There was a candle burning that night. That's one thing Donique remembers. His father was holding the candle so that he and his five sisters could see. The family's lights had been turned off for months.
"Pack as many clothes as you can," his dad said.
Donique was 10 at the time, still reeling from the recent loss of his mother, who had died of a heart attack. He didn't believe it when he saw her lying on her bedroom floor, he says, he just assumed she would wake up. His dad hadn't been the same since: He'd stopped paying bills and rarely came home.
The house was freezing that night winters in upstate New York could be brutal. Eventually, his father told him they were leaving, moving to Maryland to live with Donique's aunt. Soon after they got there, Donique says, the man left and never came back.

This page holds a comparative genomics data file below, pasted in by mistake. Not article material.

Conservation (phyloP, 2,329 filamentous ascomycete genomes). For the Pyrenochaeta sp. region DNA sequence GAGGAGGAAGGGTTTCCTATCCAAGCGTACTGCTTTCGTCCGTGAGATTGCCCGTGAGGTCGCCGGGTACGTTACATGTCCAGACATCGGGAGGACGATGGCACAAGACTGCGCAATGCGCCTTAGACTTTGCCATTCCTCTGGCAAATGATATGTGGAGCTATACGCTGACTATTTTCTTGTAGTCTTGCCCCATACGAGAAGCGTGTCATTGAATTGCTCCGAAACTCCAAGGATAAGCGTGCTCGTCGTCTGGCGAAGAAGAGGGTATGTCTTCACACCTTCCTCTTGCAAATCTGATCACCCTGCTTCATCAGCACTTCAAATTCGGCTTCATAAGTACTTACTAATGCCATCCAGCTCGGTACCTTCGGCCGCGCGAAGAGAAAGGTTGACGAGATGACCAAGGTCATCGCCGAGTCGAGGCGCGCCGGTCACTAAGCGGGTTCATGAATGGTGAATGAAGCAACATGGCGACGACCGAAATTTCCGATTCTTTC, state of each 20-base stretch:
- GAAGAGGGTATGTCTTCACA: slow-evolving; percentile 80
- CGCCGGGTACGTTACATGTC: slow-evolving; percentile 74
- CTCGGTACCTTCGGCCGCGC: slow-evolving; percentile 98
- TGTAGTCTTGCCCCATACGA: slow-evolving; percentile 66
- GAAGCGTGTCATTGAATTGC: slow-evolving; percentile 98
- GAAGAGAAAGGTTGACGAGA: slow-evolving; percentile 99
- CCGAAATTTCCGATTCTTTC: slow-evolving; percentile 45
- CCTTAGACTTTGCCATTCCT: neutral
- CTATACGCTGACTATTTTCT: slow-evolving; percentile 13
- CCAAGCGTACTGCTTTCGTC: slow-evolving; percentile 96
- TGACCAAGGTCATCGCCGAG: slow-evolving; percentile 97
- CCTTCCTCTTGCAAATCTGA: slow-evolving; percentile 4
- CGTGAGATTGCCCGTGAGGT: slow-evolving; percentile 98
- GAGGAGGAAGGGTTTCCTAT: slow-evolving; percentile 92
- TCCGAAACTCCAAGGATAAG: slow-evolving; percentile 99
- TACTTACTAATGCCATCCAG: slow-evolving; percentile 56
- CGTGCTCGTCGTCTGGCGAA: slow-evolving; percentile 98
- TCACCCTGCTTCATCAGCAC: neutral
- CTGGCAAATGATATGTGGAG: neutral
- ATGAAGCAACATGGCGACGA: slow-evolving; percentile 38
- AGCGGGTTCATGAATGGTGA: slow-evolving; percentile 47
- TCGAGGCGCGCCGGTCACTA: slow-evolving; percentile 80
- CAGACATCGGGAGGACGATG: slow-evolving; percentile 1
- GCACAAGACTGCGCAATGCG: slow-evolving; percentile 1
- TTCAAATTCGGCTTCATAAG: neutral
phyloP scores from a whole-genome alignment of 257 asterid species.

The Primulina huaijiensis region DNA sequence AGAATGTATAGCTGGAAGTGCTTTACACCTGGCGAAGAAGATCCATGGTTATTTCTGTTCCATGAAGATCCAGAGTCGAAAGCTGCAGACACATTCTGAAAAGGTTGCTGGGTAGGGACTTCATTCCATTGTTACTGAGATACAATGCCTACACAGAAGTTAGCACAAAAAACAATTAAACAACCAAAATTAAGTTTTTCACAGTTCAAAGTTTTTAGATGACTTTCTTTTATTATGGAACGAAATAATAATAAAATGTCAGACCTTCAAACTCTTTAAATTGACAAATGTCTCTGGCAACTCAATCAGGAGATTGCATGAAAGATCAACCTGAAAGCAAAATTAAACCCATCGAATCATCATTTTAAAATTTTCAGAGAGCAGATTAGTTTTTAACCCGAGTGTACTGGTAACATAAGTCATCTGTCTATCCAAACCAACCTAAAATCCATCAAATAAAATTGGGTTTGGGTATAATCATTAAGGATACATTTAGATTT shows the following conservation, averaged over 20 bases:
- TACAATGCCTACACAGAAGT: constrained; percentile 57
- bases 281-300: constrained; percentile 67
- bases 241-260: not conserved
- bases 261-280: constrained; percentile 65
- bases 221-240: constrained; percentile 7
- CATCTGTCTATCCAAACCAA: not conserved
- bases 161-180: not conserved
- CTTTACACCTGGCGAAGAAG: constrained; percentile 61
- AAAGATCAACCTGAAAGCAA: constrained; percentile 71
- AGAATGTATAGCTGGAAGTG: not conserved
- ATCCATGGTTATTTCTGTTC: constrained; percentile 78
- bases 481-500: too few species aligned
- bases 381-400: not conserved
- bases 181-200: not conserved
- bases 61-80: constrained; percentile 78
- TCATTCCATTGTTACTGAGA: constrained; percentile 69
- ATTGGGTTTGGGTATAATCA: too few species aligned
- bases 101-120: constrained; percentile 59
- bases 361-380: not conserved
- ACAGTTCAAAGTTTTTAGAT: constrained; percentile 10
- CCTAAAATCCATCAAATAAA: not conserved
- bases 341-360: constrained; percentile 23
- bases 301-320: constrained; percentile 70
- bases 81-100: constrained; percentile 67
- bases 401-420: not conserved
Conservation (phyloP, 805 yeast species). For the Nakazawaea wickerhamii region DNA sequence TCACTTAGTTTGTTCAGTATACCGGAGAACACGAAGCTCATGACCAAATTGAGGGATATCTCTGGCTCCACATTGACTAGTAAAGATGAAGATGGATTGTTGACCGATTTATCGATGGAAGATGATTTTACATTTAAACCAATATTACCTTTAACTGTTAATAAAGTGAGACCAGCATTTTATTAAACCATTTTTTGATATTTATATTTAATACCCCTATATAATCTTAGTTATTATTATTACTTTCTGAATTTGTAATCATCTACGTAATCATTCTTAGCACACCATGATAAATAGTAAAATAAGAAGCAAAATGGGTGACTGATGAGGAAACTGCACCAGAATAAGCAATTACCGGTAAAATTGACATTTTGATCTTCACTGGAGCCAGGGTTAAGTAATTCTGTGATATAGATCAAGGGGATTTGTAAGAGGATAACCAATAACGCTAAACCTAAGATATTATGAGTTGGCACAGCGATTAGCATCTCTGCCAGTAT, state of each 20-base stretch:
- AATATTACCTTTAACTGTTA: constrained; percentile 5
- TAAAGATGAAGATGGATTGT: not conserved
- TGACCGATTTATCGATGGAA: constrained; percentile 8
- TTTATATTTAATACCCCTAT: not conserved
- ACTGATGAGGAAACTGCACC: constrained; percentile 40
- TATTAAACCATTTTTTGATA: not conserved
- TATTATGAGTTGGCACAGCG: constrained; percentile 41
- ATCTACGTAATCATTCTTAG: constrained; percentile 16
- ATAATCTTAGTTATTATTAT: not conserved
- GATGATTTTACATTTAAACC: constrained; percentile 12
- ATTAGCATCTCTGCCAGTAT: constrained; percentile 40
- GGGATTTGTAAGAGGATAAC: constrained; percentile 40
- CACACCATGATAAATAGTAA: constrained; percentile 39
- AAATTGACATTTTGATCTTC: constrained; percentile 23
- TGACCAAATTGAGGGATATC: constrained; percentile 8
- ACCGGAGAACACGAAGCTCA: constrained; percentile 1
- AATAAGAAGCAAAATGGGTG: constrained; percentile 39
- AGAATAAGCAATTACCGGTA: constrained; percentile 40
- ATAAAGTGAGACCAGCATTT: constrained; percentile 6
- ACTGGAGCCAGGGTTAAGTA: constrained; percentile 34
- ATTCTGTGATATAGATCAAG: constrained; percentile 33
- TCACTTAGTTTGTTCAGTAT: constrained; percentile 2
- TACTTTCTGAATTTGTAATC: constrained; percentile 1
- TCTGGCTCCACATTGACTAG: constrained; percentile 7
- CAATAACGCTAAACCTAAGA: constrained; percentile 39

Donique's older sisters helped raise him, pushing him to get his homework done and stay out of trouble. There were plenty of days when he didn't get to school on time, but he always had his mother's voice in his head.
"I want you all to do better than I have," she'd told her children. "I want you all to graduate from high school."
For awhile, Donique slept on the couch at his sisters' apartment. Two years ago, he joined The National Center for Children and Families' FutureBound Independent Living Program (FILP), designed to help prepare 16- to 21-year-olds for life on their own. He moved into his own FILP apartment, got a job, and started saving money. Sometimes he sat and wrote poetry he had one of his poems tattooed on his arm.
Strength does not come from winning.
Your struggles develop your strength.
When you go through hardships and decide not to surrender, that is your strength.
On graduation day in May, just before his 20th birthday, Donique walked across the stage in a green cap-and-gown. "I was about to cry, but I held it in," he says. "I didn't want my sisters to see me with a tear coming down my face."